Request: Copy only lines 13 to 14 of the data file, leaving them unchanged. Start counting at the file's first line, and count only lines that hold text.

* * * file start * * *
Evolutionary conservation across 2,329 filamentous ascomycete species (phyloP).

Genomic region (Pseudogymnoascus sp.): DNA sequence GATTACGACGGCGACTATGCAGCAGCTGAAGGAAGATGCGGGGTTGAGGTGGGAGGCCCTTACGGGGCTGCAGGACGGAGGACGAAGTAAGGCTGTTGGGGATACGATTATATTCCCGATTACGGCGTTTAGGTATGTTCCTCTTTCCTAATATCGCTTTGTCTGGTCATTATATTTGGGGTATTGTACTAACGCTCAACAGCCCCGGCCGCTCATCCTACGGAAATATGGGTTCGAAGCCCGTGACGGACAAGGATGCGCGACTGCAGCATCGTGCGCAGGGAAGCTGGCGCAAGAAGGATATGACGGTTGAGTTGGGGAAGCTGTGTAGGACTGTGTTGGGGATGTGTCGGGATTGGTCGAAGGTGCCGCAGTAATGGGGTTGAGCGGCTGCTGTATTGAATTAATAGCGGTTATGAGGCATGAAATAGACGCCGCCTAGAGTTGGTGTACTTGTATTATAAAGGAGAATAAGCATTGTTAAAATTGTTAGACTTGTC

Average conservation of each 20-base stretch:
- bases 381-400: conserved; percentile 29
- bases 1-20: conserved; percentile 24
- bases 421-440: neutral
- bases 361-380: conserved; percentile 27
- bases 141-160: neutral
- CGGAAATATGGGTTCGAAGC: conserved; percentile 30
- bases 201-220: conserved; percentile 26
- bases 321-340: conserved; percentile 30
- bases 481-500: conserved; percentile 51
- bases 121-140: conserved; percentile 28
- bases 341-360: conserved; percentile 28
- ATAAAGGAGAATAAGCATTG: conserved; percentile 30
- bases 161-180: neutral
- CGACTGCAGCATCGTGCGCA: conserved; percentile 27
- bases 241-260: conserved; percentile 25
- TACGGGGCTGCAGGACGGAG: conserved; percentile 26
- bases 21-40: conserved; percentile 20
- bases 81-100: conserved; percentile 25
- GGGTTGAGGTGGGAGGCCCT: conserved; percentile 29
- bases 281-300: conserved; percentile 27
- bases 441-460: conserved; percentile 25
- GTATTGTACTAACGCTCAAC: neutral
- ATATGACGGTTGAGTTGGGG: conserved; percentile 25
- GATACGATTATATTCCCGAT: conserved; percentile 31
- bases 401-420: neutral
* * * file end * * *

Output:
- bases 121-140: conserved; percentile 28
- bases 341-360: conserved; percentile 28